Northern Illinois University recently received the “2017 Best Nursing School for Men in Nursing Award” from the American Association for Men in Nursing (AAMN) as for its commitment to preparing men to be nursing leaders. Since graduating its first male nurse in 1968, NIU has been at the forefront of educating with equity.
Today, men represent 14 percent of the undergraduate nursing class and 12 percent of the graduate students. Male nursing faculty have quadrupled in three years. To further foster an inclusive learning environment, the school hosts a vibrant chapter of AAMN – Northern Prairie Alliance – which hosts activities, community service events and speakers. The NPA also offers nurse mentorships to male nursing students. NIU now boasts over 300 male nursing school alumni.
NIU College of Health and Human Sciences Dean Derryl Block said the AAMN recognition acknowledges the work the nursing program is doing to encourage men in nursing, and confirms the nursing school’s excellent reputation.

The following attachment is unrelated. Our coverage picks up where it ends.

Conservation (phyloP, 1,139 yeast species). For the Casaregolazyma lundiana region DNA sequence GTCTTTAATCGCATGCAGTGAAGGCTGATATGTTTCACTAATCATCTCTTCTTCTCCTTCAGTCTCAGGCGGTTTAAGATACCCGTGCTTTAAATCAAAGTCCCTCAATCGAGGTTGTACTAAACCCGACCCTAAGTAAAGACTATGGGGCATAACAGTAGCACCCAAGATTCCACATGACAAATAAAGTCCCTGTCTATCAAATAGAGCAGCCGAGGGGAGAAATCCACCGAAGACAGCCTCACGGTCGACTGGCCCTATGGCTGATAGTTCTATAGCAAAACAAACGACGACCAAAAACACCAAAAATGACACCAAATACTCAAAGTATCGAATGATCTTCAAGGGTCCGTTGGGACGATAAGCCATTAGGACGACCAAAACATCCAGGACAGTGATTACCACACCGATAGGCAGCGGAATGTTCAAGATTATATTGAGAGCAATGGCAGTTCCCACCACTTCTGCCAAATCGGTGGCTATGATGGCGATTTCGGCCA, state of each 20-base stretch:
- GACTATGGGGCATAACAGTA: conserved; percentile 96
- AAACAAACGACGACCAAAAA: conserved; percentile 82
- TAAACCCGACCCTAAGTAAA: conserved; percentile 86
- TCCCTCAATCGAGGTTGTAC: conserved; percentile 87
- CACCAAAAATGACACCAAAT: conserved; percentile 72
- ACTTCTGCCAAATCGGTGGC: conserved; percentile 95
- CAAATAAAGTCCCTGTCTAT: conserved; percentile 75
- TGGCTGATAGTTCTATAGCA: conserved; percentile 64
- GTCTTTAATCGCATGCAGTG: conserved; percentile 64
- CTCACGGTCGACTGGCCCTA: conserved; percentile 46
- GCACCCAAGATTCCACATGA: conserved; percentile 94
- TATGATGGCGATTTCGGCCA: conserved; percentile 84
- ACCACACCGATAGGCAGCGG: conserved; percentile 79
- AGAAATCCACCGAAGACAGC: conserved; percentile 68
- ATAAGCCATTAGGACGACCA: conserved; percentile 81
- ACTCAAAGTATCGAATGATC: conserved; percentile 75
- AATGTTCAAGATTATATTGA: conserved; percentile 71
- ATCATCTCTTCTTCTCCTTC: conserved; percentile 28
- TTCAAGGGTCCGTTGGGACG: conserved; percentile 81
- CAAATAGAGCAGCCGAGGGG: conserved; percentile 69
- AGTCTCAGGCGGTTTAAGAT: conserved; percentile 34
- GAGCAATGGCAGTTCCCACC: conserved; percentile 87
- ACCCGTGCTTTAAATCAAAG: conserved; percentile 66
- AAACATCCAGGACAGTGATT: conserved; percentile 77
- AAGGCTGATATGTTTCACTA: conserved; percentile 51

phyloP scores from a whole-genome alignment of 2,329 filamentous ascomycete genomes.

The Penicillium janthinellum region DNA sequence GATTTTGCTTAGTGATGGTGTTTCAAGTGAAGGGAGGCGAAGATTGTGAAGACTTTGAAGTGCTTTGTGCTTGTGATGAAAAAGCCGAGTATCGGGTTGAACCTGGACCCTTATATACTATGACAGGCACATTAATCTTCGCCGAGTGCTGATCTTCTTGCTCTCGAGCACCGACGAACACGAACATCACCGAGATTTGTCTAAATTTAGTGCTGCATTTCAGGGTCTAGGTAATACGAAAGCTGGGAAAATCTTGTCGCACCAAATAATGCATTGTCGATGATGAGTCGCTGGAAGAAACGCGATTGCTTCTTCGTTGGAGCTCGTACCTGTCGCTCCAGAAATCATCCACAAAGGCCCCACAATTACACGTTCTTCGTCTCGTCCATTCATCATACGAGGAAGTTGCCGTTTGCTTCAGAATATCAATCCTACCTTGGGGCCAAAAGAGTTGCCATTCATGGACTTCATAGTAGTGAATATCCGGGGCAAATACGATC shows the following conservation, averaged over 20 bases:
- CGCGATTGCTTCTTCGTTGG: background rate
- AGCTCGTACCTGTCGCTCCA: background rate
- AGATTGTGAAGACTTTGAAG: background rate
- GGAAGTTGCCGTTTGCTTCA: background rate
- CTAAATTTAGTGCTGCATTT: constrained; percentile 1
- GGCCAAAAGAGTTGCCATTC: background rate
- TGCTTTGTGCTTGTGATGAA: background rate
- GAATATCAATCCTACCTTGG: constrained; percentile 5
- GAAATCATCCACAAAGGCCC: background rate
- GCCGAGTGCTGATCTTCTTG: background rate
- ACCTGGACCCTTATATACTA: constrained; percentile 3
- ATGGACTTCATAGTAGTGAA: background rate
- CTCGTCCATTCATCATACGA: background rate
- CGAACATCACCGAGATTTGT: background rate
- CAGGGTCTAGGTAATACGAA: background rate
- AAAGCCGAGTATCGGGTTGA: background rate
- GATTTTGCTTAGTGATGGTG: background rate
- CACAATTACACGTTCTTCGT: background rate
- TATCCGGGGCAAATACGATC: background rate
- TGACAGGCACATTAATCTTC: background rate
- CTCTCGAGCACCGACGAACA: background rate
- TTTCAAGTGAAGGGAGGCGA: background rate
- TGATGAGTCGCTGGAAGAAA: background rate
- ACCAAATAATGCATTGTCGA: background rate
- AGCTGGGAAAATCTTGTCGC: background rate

“Here at NIU, we are fostering positive role models for men in nursing. This is reflected in our faculty, staff and our curriculum,” Block said. “In order to fill the health care needs of the future, we will need to educate both men and women for careers in nursing.”
NIU Assistant Professor of Nursing Cristan Sabio said NIU’s program is challenging, and that’s exactly what students need – especially male students who will graduate into a job market at an advantage. Because the field is female-dominated, male applicants are a sought-after commodity. “If you are a male nurse and don’t get a position, I’d be surprised,” Sabio said.